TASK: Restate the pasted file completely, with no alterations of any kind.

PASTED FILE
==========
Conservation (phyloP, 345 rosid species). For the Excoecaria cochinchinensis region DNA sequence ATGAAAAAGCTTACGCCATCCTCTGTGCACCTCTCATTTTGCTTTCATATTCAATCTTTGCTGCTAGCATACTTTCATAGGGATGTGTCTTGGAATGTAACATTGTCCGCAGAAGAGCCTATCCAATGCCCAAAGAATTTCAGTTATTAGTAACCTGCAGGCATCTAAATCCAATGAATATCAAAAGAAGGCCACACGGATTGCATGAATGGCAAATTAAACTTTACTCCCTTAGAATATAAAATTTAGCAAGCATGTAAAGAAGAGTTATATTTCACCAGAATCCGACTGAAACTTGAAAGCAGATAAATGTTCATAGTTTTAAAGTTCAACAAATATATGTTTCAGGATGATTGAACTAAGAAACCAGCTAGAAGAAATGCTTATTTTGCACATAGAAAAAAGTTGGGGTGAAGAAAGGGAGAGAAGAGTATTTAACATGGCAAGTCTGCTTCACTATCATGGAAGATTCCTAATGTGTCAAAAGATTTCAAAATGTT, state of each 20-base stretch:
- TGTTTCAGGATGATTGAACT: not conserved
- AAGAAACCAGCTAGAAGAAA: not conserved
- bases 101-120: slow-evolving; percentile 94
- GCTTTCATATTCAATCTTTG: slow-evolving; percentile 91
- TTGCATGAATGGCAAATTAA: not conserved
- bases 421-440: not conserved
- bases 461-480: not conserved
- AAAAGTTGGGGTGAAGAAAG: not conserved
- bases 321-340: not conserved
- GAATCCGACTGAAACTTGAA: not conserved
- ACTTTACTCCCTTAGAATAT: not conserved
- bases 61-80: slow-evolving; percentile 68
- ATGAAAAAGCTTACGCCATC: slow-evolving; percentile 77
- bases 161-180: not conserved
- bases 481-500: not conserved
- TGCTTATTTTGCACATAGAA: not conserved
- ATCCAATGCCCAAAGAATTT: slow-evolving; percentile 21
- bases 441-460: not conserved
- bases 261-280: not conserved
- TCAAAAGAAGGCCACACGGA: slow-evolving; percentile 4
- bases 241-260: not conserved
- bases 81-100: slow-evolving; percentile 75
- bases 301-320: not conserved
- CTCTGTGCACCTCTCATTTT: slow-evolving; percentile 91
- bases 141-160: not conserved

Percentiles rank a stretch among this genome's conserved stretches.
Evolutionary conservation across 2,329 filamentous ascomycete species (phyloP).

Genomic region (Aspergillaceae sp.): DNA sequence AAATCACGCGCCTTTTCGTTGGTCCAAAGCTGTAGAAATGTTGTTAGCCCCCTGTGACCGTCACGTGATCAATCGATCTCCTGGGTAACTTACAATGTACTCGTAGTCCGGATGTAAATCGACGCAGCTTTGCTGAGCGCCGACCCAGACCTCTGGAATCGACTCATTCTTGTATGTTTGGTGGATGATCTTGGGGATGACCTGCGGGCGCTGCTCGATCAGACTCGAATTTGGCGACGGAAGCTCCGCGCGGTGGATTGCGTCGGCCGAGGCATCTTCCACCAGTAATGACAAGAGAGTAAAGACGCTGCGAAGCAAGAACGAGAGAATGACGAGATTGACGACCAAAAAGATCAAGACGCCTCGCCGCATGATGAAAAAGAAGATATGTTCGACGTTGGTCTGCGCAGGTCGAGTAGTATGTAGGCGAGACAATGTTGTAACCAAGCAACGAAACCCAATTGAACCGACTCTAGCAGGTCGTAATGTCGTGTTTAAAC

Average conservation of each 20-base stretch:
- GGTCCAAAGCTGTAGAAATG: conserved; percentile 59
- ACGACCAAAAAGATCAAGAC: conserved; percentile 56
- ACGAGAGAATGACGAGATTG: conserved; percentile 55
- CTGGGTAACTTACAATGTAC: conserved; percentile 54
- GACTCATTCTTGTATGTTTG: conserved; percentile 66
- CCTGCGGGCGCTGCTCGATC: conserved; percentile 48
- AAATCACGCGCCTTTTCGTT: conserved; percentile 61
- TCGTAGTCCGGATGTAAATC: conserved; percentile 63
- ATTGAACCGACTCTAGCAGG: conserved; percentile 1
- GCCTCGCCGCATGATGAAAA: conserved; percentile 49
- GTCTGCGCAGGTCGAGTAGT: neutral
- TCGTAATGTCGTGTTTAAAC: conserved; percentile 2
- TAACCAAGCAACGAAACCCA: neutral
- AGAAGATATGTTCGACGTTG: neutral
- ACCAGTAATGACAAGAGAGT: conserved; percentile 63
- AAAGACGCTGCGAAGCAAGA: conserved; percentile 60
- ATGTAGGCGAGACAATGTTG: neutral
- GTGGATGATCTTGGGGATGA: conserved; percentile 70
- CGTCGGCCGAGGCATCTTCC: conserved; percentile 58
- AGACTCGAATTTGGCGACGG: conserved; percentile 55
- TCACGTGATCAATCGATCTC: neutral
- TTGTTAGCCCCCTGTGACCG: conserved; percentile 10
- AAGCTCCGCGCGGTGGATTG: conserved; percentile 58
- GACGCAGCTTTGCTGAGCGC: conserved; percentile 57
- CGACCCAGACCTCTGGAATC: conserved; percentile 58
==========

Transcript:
Conservation (phyloP, 345 rosid species). For the Excoecaria cochinchinensis region DNA sequence ATGAAAAAGCTTACGCCATCCTCTGTGCACCTCTCATTTTGCTTTCATATTCAATCTTTGCTGCTAGCATACTTTCATAGGGATGTGTCTTGGAATGTAACATTGTCCGCAGAAGAGCCTATCCAATGCCCAAAGAATTTCAGTTATTAGTAACCTGCAGGCATCTAAATCCAATGAATATCAAAAGAAGGCCACACGGATTGCATGAATGGCAAATTAAACTTTACTCCCTTAGAATATAAAATTTAGCAAGCATGTAAAGAAGAGTTATATTTCACCAGAATCCGACTGAAACTTGAAAGCAGATAAATGTTCATAGTTTTAAAGTTCAACAAATATATGTTTCAGGATGATTGAACTAAGAAACCAGCTAGAAGAAATGCTTATTTTGCACATAGAAAAAAGTTGGGGTGAAGAAAGGGAGAGAAGAGTATTTAACATGGCAAGTCTGCTTCACTATCATGGAAGATTCCTAATGTGTCAAAAGATTTCAAAATGTT, state of each 20-base stretch:
- TGTTTCAGGATGATTGAACT: not conserved
- AAGAAACCAGCTAGAAGAAA: not conserved
- bases 101-120: slow-evolving; percentile 94
- GCTTTCATATTCAATCTTTG: slow-evolving; percentile 91
- TTGCATGAATGGCAAATTAA: not conserved
- bases 421-440: not conserved
- bases 461-480: not conserved
- AAAAGTTGGGGTGAAGAAAG: not conserved
- bases 321-340: not conserved
- GAATCCGACTGAAACTTGAA: not conserved
- ACTTTACTCCCTTAGAATAT: not conserved
- bases 61-80: slow-evolving; percentile 68
- ATGAAAAAGCTTACGCCATC: slow-evolving; percentile 77
- bases 161-180: not conserved
- bases 481-500: not conserved
- TGCTTATTTTGCACATAGAA: not conserved
- ATCCAATGCCCAAAGAATTT: slow-evolving; percentile 21
- bases 441-460: not conserved
- bases 261-280: not conserved
- TCAAAAGAAGGCCACACGGA: slow-evolving; percentile 4
- bases 241-260: not conserved
- bases 81-100: slow-evolving; percentile 75
- bases 301-320: not conserved
- CTCTGTGCACCTCTCATTTT: slow-evolving; percentile 91
- bases 141-160: not conserved

Percentiles rank a stretch among this genome's conserved stretches.
Evolutionary conservation across 2,329 filamentous ascomycete species (phyloP).

Genomic region (Aspergillaceae sp.): DNA sequence AAATCACGCGCCTTTTCGTTGGTCCAAAGCTGTAGAAATGTTGTTAGCCCCCTGTGACCGTCACGTGATCAATCGATCTCCTGGGTAACTTACAATGTACTCGTAGTCCGGATGTAAATCGACGCAGCTTTGCTGAGCGCCGACCCAGACCTCTGGAATCGACTCATTCTTGTATGTTTGGTGGATGATCTTGGGGATGACCTGCGGGCGCTGCTCGATCAGACTCGAATTTGGCGACGGAAGCTCCGCGCGGTGGATTGCGTCGGCCGAGGCATCTTCCACCAGTAATGACAAGAGAGTAAAGACGCTGCGAAGCAAGAACGAGAGAATGACGAGATTGACGACCAAAAAGATCAAGACGCCTCGCCGCATGATGAAAAAGAAGATATGTTCGACGTTGGTCTGCGCAGGTCGAGTAGTATGTAGGCGAGACAATGTTGTAACCAAGCAACGAAACCCAATTGAACCGACTCTAGCAGGTCGTAATGTCGTGTTTAAAC

Average conservation of each 20-base stretch:
- GGTCCAAAGCTGTAGAAATG: conserved; percentile 59
- ACGACCAAAAAGATCAAGAC: conserved; percentile 56
- ACGAGAGAATGACGAGATTG: conserved; percentile 55
- CTGGGTAACTTACAATGTAC: conserved; percentile 54
- GACTCATTCTTGTATGTTTG: conserved; percentile 66
- CCTGCGGGCGCTGCTCGATC: conserved; percentile 48
- AAATCACGCGCCTTTTCGTT: conserved; percentile 61
- TCGTAGTCCGGATGTAAATC: conserved; percentile 63
- ATTGAACCGACTCTAGCAGG: conserved; percentile 1
- GCCTCGCCGCATGATGAAAA: conserved; percentile 49
- GTCTGCGCAGGTCGAGTAGT: neutral
- TCGTAATGTCGTGTTTAAAC: conserved; percentile 2
- TAACCAAGCAACGAAACCCA: neutral
- AGAAGATATGTTCGACGTTG: neutral
- ACCAGTAATGACAAGAGAGT: conserved; percentile 63
- AAAGACGCTGCGAAGCAAGA: conserved; percentile 60
- ATGTAGGCGAGACAATGTTG: neutral
- GTGGATGATCTTGGGGATGA: conserved; percentile 70
- CGTCGGCCGAGGCATCTTCC: conserved; percentile 58
- AGACTCGAATTTGGCGACGG: conserved; percentile 55
- TCACGTGATCAATCGATCTC: neutral
- TTGTTAGCCCCCTGTGACCG: conserved; percentile 10
- AAGCTCCGCGCGGTGGATTG: conserved; percentile 58
- GACGCAGCTTTGCTGAGCGC: conserved; percentile 57
- CGACCCAGACCTCTGGAATC: conserved; percentile 58